artist combed the figures of people looking up to the sky on the part that was so dent and tattered. The years have passed so that the barriers are
broken and tattered, and the wounds of those who have deepened as much as those years, the sense of oblivion, and the longing for their hometown. And
here is (Time New). Time? It is a coined word created by the author. At first glance, it seems like a landscape where the sea with ripples and the sky
flowing with floating clouds correspond to each other, bordering on the far-off horizon. However, if you look still, the pattern created by the floating
clouds and the pattern of ripples are like the wings of a giant bird. Birds that are huge enough to cover the sky and sea are flying through the landscape.
That way, the landscape became a bird. If you look at the landscape long enough to become distant, the landscape becomes a bird at last. Although I cannot
cross the border, I can send a bird as a messenger of longing instead. So it’s time. The years accumulated by longing were incarnated into a new one. And
there is a huge whale. In fact, it is a shape made by clouds. Like underwater, cloud whales can swim across the sky and go beyond the border. You can send
your longing over the border instead.
The artist borrowed a surrealist vision to portray a sense of loss for his hometown, a sense of oblivion, and therefore a longing for his hometown. The
motive to note here is the cloud. Clouds do not have a specific shape. Its form is variable and changeable. That's exactly the case with a surrealist
vision. The form that the surrealist vision opens is also variable and impermanent. The metamorphosis deserves to be the hallmark of a surrealist vision.
The imagination (strictly, the unconscious desire) becomes the medium and transforms the reality into an arbitrary and arbitrary transformation. It's a
way to expand reality. When the transposition of things, that is, the arrangement (and relationship) of the things, changes, the meaning also changes.
Thus, the form is expanded and the meaning is expanded. Therefore, it is a way to expand the world.
Previously, the artist said that the seaside village was his hometown. So, in the artist's paintings, there are many materials that originated from the
seaside. They are materials such as clamshell and conch. Sora also has a part that communicates with the sense of delusion. For example, my ears are also
supported by Jang Kokto's poem, saying that I miss the sea shell and the sound of the sea. The conch shell looks just like an ear. So, when you look at a
conch shell, you seem to see your ears listening to the sounds coming from the beach. Here, the poem to miss the sound of the sea means to miss the source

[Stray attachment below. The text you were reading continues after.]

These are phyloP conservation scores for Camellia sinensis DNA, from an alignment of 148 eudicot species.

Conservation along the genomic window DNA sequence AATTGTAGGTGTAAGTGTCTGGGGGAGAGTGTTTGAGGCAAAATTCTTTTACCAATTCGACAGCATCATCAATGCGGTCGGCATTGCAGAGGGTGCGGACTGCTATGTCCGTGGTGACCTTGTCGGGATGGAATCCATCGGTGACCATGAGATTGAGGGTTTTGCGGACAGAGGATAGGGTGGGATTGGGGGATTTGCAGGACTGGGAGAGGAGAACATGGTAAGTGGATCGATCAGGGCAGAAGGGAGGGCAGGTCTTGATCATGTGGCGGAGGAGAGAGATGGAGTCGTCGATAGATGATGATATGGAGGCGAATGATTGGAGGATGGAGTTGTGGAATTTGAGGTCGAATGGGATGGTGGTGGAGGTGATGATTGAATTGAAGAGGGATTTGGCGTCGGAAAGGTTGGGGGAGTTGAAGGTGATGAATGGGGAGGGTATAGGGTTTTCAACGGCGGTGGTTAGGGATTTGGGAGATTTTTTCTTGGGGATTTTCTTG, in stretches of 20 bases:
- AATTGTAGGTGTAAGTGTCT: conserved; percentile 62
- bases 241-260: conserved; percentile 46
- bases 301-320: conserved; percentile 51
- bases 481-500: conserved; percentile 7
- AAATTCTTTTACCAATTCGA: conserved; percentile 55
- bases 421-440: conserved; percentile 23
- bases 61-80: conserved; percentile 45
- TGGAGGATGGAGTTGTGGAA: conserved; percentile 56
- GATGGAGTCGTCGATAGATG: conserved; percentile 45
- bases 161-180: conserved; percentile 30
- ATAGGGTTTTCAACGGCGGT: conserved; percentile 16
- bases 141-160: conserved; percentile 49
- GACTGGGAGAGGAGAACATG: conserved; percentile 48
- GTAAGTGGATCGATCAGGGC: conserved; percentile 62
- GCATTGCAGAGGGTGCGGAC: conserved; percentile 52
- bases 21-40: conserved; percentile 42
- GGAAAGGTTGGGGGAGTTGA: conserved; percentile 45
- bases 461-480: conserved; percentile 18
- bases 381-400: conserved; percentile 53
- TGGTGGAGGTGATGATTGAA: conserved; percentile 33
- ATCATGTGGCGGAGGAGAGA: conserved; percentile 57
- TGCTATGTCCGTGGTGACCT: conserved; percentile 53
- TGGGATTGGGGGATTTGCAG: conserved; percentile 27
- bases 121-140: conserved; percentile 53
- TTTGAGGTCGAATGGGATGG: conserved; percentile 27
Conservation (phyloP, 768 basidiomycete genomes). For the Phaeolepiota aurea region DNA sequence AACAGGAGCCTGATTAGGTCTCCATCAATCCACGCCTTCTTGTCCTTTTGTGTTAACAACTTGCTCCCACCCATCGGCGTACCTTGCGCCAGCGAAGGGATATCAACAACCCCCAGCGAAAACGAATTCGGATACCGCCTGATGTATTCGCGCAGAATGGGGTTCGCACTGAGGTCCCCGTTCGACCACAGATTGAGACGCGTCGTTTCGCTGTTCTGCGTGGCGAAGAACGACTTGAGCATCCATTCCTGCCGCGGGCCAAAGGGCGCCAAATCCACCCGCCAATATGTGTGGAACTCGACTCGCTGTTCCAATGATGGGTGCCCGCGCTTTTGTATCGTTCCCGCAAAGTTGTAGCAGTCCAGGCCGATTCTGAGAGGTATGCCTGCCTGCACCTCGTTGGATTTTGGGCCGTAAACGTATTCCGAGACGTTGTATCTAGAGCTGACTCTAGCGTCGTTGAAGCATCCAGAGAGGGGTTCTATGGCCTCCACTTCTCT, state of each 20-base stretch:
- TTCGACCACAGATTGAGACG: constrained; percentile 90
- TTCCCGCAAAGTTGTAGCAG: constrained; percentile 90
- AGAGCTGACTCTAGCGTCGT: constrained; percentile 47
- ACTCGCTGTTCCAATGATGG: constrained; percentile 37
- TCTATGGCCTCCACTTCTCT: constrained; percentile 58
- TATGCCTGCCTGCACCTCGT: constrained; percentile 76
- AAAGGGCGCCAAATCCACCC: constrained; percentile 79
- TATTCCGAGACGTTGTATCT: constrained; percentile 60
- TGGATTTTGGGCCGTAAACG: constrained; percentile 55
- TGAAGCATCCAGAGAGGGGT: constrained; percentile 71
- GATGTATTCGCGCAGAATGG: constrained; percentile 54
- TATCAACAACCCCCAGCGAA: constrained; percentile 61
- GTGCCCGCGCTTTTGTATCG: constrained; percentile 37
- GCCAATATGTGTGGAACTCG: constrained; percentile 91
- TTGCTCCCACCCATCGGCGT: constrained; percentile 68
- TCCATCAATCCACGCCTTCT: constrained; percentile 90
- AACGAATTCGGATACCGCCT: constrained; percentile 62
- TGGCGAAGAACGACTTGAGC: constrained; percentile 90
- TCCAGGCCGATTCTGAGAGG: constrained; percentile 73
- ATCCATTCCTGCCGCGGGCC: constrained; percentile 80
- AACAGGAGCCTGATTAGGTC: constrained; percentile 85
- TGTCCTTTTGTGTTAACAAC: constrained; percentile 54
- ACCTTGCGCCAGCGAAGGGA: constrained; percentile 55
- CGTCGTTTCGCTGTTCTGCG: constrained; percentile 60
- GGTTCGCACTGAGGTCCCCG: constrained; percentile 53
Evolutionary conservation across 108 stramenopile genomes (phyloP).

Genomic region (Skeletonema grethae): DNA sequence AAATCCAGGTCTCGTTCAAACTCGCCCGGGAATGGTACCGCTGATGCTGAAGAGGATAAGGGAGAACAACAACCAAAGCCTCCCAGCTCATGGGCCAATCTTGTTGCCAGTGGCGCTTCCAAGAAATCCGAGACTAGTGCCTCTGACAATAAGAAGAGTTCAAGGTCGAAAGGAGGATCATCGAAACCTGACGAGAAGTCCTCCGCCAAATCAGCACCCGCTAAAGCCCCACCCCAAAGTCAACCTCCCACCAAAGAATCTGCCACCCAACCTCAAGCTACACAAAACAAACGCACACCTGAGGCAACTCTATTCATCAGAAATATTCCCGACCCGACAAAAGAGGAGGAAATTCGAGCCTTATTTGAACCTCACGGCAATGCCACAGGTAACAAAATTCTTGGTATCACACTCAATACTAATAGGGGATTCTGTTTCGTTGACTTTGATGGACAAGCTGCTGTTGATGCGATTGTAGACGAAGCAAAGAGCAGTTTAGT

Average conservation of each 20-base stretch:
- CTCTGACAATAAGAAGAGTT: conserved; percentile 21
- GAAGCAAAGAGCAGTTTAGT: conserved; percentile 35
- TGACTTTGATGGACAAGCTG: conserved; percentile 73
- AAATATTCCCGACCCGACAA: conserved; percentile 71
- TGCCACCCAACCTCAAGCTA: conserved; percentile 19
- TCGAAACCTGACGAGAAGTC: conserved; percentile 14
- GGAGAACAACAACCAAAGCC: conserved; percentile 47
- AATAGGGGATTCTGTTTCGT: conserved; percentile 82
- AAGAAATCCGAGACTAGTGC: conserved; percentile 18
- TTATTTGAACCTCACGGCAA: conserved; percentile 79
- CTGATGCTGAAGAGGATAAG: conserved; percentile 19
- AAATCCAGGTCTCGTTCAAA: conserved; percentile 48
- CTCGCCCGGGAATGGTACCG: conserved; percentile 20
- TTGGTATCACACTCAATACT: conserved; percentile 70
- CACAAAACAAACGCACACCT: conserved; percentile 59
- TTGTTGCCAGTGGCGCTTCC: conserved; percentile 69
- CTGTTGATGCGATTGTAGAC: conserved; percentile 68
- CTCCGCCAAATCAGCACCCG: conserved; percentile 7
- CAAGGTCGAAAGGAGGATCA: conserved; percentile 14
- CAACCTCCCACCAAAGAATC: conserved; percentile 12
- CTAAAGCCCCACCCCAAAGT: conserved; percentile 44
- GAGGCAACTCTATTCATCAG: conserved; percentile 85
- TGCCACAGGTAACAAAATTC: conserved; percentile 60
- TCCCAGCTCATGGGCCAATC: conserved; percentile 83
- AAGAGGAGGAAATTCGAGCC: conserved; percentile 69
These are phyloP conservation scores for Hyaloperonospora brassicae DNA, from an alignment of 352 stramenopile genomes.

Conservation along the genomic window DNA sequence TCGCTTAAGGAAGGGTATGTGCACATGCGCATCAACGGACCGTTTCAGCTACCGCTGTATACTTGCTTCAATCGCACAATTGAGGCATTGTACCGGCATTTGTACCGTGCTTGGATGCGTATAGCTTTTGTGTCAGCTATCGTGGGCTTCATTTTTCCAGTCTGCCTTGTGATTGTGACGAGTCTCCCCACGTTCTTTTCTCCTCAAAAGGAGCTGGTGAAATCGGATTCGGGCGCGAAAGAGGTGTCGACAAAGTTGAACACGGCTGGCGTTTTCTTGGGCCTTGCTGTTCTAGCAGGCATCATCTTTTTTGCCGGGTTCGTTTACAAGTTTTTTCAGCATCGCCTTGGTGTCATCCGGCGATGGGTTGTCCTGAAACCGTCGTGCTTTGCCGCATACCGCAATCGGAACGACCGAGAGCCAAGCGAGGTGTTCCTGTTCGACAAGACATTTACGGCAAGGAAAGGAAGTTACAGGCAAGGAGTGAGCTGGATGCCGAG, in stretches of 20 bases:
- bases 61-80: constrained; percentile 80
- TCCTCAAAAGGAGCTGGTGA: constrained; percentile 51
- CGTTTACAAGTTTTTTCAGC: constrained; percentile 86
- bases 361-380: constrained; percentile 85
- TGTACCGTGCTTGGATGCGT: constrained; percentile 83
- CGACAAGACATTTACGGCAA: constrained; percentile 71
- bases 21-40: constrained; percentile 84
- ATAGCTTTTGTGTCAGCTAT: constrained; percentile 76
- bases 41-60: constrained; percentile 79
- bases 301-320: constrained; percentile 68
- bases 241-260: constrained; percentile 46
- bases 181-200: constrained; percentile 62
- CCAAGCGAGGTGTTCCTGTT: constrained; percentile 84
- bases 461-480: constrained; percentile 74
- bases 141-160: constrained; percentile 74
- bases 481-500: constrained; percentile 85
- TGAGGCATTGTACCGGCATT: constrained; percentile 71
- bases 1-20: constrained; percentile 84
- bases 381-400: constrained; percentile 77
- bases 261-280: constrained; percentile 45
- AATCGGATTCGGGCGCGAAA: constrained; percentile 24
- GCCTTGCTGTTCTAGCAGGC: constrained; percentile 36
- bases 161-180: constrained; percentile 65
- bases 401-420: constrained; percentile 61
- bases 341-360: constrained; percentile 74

of existence that would have been carried by the sound of the sea, be on the other side of the sea with no bottom or end, and in the past, even the sea
would have originated. . Perhaps that's why the artist names Sora's painting as (Sora's Dream). As we have seen, dreams are a field in which surrealistic
visions open themselves, and desires suppressed in reality indirectly realize themselves. In this way, the artist borrows Sora's ears to listen to the
sound that comes from the source where the existence originated.
And earlier, he said that the cloud and the surrealist vision communicate with each other. He said that the shape of the cloud does not have a specific
shape. He said it was variable and non-deterministic. He said that the surrealist vision is exactly that. Surrealist vision transforms reality into
arbitrary and arbitrary forms, which he called metamorphosis. As such, the conch is like a butterfly with its wings flapping its wings, and the pattern
created by the conch's curvature expands into clouds and becomes a part of the landscape. Here, the butterfly is probably focused on morphological
similarity, and that similarity connects with the surrealist vision. And it can be seen as another case of messenger that will carry longing to the
other side of reality itself. Thus, longing transforms the conch into a butterfly, into a cloud, and conventionally becomes a landscape by itself. It
is a landscape in which nostalgia melts, a landscape created by nostalgia, and a landscape like the incarnation of nostalgia.
Here, the cell structure is a peculiar point identified in the artist's paintings. In fact, the artist's paintings form a shape as cells, monads,
terminals, and pixels are integrated as a fortress. Depending on how the cells gather, it can be a conch, a butterfly, or a cloud. It has a variable
and metamorphic shape structure, and the shape structure connects with that of a surrealist vision. Cells here may be called particles of nostalgia.
Eventually, longing became air, and the air scattered and gathered to form one or another shape, combing the world that the artist imagines. In this
way, the artist drew a living and breathing sea within himself, and painted a landscape like an incarnation of longing. He painted a circular
consciousness that goes back to the origin of existence. It would be good to call it a fantasy wave, which is rare in Korea.